Friday, 13 November 2009

Fell running

The sport of fell-running rarely makes the news unless there's some sort of 'disaster' to report such as the 2008 OMM - The Original Mountain Marathon*. Joss, the recent biography of Joss Naylor, generally considered Britain's greatest fell runner, received scant attention in the mainstream press, while great endurance races such as the Fellsman (61 miles over rugged moorland in under 24 hours) are almost totally ignored.

Over the years though, there have been a number of profiles and features that give a glimpse of just what amazing feats of stamina participants of the sport perform. The most famous race, albeit against the clock, is the Bob Graham Round in the English Lake District. Named after a Keswick guest-house proprietor, on June 13 1932, Graham climbed 42 peaks, 28,500 feet of ascent and covering a distance of 74 miles, in less that 24 hours. The following picture appeared the day after:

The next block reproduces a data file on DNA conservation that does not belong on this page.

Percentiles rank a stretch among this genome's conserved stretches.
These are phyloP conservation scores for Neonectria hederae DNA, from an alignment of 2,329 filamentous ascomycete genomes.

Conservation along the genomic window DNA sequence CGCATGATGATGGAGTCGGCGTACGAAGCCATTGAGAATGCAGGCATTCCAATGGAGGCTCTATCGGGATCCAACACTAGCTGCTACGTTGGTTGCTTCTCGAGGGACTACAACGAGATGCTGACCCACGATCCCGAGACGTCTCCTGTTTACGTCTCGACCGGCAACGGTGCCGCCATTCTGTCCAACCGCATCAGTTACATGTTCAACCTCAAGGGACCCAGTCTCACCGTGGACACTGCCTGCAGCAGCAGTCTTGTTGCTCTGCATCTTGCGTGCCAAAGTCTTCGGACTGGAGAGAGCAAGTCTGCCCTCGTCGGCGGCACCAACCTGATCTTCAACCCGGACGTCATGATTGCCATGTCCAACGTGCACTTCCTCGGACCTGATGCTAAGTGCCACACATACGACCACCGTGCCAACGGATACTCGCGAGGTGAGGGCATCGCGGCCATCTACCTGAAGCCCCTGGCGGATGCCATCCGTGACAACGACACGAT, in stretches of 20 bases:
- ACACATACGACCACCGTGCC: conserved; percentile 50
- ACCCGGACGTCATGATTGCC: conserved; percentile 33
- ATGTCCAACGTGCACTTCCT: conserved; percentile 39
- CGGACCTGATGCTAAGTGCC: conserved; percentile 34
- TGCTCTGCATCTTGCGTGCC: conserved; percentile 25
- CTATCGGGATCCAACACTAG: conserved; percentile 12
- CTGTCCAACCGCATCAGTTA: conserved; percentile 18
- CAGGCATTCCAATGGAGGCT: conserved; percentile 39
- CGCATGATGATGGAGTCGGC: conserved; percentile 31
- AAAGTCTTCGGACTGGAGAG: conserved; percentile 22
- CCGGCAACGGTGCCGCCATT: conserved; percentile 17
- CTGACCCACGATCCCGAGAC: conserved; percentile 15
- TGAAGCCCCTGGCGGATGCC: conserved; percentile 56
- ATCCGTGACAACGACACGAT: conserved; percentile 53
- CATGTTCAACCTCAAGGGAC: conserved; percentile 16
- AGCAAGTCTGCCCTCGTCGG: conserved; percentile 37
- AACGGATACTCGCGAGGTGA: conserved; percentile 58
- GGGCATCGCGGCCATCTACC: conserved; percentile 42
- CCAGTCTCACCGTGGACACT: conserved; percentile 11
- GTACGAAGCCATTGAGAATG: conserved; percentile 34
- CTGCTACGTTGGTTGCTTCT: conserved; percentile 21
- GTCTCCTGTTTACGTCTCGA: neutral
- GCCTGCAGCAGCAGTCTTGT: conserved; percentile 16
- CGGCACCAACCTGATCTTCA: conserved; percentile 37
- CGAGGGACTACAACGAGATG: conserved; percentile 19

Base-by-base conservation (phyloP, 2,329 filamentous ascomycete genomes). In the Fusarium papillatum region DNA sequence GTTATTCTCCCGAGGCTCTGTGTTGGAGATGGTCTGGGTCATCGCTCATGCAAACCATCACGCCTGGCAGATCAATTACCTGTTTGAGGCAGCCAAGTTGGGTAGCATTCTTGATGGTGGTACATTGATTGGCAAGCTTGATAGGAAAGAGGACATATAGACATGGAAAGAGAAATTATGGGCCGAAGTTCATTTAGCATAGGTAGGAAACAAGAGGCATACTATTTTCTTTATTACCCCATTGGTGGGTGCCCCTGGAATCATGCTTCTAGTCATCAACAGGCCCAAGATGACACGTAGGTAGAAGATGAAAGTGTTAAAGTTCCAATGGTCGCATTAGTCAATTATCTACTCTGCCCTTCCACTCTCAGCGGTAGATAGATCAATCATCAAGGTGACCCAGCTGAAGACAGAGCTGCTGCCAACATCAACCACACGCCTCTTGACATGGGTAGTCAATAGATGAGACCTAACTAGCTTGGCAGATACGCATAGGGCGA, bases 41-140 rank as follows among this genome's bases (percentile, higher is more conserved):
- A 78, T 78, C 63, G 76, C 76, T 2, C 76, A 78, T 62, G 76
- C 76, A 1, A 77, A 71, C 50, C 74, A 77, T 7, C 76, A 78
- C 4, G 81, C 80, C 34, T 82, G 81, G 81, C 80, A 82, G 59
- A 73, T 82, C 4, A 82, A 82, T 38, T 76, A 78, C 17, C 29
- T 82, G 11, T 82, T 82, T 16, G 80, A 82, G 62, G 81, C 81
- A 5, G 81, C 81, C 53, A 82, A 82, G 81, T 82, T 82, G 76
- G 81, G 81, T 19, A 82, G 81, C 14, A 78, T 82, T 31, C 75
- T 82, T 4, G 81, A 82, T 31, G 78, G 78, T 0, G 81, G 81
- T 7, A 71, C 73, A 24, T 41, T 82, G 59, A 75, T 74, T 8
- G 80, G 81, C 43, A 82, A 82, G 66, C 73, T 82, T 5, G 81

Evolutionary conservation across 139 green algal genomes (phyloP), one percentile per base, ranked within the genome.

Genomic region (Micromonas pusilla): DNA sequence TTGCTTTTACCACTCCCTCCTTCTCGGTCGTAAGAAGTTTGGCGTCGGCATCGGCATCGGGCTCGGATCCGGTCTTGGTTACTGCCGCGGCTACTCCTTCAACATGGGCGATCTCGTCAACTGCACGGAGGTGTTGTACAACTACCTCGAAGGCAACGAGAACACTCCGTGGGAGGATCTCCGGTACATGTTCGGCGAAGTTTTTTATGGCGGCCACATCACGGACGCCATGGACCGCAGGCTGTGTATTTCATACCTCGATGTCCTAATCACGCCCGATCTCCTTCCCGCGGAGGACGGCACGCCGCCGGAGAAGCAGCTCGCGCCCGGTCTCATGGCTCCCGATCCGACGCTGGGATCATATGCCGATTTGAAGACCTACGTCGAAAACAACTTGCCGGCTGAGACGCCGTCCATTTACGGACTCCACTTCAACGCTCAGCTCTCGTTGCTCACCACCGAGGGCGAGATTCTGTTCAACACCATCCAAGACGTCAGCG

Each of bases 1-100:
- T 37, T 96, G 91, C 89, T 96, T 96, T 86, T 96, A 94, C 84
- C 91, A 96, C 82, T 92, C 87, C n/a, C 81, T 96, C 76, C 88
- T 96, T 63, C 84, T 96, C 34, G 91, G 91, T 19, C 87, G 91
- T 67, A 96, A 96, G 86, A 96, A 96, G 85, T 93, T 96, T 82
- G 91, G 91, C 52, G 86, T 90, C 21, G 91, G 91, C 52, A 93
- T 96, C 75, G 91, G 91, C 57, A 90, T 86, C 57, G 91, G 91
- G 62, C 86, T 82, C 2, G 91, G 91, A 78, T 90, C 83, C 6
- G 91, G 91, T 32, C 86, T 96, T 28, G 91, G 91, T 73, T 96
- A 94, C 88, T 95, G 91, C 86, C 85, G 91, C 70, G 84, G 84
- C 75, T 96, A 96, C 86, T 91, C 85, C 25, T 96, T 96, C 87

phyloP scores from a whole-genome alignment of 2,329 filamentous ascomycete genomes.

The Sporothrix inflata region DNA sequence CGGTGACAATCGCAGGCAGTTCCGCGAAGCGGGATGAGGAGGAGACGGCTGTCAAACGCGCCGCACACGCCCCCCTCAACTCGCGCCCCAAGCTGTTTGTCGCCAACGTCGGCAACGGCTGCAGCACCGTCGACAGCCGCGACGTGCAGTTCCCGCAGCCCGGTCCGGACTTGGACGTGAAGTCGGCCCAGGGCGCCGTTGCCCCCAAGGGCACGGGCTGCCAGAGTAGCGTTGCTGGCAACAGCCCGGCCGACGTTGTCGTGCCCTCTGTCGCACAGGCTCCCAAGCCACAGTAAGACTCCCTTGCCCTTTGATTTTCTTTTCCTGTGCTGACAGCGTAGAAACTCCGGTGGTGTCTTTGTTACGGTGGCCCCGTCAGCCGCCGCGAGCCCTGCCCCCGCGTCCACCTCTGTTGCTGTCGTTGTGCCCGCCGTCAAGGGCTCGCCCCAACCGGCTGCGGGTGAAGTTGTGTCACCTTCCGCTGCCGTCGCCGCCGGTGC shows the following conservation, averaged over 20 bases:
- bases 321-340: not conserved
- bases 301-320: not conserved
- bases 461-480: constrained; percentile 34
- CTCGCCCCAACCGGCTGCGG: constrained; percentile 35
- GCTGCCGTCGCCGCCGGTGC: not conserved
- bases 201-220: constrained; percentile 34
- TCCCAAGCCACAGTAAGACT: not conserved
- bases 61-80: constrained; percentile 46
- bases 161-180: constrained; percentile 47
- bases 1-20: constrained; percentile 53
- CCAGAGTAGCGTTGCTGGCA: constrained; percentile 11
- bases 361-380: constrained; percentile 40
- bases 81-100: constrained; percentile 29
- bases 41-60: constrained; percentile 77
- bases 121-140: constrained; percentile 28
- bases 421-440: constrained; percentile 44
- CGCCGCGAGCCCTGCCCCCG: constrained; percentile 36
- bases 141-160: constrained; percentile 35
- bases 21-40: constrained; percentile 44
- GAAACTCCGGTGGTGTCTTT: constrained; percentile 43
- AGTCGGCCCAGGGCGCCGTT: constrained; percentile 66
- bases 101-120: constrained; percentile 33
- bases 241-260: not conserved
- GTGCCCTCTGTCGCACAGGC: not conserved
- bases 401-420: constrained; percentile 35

Chris Brasher, former Observer sports editor and founder of the London Marathon, took part in an attempt in August 1977:

One of the runners accompanying Brasher was Charlie Ramsay who, in July 1978, made the first circuit of the Scottish Lochaber mountains (24 Munros - mountains over 3,000 feet) in a single day - subsequently called Ramsay's Round. Read more about this amazing feat on Charlie's site.

* For a detailed explanation of how the media had problems reporting this, see Robin Askwith's report in the Independent.

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